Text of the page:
During the 50s and 60s, George French was one of those kids who was always playing with the scraps in the woodbin in his father’s basement shop. When he was 10, his parents gave him an electric drill and an electric jigsaw for Christmas, and he began learning to work with wood. Years later, in 1971, he graduated from Florida State University with a bachelor’s degree in psychology, but his job search ended a year later with a carpenter position for a residential home builder. He perfected his carpentry craft and taught himself fine woodworking and cabinet making. In 1982, he started his own cabinet shop in Baltimore, MD, and the company evolved into a modern cabinet shop with most of the projects in healthcare. After 32 years, George retired and sold his business to a long-time employee.
After retiring, George went back to woodworking in his basement shop and began to explore the art of woodturning. Woodturning is the process of mounting a piece of wood on a lathe and then turning the wood while using chisels to shape and hollow the piece. George joined the American Association of Woodturners and their local chapter, Chesapeake Woodturners, in Annapolis, MD.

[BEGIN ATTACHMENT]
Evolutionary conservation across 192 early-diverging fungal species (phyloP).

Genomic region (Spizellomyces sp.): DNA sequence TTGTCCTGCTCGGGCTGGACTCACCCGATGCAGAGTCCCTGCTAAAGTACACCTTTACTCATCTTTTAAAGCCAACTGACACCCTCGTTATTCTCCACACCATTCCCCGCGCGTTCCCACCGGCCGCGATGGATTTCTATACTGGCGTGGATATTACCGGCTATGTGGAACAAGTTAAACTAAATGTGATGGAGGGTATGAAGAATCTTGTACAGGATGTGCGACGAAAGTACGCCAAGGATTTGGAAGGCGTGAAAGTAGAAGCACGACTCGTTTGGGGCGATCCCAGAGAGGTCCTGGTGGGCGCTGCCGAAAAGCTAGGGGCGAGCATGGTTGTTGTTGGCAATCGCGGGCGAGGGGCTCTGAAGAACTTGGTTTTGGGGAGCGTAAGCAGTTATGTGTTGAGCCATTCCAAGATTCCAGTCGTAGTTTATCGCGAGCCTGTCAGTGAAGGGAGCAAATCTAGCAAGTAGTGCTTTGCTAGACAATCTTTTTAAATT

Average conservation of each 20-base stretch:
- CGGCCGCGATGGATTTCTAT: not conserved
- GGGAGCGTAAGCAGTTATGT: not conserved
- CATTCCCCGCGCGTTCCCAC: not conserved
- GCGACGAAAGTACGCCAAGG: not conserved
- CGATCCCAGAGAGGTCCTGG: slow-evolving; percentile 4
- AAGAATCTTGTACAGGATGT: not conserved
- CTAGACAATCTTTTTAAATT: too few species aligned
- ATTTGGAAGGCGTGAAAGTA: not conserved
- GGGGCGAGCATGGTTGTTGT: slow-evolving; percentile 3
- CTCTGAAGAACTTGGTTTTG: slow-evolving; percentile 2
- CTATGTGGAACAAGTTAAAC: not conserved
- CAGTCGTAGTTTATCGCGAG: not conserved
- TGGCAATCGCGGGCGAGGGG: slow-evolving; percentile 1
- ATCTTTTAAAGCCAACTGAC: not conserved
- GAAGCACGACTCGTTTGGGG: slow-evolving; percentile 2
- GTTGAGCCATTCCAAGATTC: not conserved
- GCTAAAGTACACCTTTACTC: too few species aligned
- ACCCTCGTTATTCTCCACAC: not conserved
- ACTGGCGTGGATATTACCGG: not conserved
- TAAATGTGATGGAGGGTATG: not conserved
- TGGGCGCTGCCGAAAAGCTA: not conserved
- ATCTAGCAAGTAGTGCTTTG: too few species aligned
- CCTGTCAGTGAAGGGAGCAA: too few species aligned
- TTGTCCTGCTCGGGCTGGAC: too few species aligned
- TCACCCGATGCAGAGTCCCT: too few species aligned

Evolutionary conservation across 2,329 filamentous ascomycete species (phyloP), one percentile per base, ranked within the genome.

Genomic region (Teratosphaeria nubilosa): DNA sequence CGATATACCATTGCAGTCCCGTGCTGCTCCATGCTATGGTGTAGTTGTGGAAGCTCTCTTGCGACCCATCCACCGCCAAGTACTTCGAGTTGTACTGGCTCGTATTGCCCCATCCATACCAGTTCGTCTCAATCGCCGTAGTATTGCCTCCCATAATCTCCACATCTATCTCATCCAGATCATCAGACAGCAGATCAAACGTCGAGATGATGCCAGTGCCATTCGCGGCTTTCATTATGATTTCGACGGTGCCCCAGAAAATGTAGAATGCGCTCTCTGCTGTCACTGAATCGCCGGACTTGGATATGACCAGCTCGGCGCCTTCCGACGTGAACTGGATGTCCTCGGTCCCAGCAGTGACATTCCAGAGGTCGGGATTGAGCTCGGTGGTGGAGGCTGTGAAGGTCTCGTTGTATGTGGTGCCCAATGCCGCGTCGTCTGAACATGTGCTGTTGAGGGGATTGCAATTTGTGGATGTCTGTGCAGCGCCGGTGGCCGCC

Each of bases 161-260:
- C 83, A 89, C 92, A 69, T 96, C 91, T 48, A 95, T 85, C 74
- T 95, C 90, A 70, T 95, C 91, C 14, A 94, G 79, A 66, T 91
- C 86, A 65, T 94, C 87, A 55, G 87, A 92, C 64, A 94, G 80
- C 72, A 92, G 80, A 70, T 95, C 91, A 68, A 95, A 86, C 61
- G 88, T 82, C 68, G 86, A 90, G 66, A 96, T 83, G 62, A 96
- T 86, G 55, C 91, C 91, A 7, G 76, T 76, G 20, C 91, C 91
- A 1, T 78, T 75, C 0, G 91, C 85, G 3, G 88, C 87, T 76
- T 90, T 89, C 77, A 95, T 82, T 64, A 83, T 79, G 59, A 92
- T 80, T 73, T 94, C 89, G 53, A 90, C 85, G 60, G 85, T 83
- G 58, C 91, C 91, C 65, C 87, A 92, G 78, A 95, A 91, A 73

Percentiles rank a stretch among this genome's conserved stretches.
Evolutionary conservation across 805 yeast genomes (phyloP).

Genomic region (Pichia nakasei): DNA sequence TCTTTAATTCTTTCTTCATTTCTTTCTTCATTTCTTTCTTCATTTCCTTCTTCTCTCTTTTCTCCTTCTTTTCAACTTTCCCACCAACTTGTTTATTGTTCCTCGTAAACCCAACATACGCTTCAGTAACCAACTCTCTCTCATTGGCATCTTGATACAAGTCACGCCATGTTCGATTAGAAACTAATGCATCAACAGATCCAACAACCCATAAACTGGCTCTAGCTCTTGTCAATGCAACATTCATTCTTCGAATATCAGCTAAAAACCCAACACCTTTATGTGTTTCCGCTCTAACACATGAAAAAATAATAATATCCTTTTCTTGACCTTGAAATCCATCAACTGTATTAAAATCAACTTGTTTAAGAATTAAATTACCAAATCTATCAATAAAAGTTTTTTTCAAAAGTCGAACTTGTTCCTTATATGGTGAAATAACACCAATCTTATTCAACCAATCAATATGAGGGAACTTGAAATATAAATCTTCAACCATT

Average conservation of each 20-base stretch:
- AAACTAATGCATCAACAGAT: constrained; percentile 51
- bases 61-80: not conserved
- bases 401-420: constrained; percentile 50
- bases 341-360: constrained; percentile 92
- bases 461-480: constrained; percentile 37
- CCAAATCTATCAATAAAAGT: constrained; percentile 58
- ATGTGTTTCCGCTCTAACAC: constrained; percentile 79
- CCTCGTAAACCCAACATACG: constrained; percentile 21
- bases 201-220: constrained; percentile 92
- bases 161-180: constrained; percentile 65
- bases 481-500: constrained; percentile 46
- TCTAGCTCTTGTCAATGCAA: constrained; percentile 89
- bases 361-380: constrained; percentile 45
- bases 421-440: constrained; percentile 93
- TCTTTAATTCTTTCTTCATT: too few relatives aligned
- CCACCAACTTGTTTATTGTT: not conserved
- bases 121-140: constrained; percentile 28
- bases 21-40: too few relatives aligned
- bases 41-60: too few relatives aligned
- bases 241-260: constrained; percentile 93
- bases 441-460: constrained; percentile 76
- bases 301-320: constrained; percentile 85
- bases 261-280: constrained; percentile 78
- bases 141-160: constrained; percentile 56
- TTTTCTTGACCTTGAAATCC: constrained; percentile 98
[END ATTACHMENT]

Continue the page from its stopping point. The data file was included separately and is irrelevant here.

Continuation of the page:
George enjoys the moment in woodworking when you finally get to see the true luster of the wood you’re working with, when all the sanding scratches and tool marks have been removed, and only the fine detail of the grain is visible. That “true luster” moment can take weeks or months to reach with fine woodworking, but woodturning can reach that moment in a matter of days, so George began to concentrate on woodturning only. He likes to work with woods with the best visual qualities, the best grain, the nicest color, and the boldest figure. George likes to turn green wood that he finds locally, and he also enjoys working with exotic woods from local dealers. George gets his inspiration for new pieces from the woodturning shows he attends and from the many images he sees around him.